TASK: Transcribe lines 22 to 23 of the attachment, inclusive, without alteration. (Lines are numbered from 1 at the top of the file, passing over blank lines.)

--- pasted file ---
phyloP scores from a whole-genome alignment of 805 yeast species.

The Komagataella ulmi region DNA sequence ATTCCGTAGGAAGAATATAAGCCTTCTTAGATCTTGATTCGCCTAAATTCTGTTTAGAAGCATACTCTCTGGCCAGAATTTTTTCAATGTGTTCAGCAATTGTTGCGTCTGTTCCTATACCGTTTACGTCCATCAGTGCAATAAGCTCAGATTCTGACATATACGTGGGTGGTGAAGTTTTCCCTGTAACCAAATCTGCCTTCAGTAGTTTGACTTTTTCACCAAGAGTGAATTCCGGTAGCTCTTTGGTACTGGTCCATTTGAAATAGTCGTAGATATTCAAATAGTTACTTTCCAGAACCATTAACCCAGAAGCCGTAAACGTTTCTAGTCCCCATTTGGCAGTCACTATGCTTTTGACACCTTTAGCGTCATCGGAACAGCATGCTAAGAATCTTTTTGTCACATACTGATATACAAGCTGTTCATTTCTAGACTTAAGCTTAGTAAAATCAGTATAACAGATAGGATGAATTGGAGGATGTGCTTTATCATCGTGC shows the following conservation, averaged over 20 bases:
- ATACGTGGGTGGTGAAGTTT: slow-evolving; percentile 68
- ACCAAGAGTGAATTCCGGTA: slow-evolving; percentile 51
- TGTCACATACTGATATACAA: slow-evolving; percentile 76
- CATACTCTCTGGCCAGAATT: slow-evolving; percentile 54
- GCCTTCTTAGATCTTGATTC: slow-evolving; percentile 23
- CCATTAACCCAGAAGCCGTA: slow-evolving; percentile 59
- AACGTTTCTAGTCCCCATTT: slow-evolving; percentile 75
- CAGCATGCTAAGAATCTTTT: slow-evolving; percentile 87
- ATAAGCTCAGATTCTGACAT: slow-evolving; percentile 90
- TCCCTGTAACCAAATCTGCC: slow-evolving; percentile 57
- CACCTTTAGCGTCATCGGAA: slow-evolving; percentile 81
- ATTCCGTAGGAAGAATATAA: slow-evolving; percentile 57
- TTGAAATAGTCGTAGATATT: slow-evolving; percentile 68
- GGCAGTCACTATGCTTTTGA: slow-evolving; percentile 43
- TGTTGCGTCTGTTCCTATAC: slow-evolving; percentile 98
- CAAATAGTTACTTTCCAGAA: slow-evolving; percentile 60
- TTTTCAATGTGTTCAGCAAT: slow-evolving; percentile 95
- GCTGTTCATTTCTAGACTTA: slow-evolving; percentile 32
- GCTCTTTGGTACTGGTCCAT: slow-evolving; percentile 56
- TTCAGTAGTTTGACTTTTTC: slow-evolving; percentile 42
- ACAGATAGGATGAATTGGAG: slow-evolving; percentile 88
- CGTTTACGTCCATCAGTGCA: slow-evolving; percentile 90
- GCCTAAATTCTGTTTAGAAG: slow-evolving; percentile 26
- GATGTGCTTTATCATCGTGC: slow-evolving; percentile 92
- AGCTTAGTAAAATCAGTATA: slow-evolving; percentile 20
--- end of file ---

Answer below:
- TTCAGTAGTTTGACTTTTTC: slow-evolving; percentile 42
- ACAGATAGGATGAATTGGAG: slow-evolving; percentile 88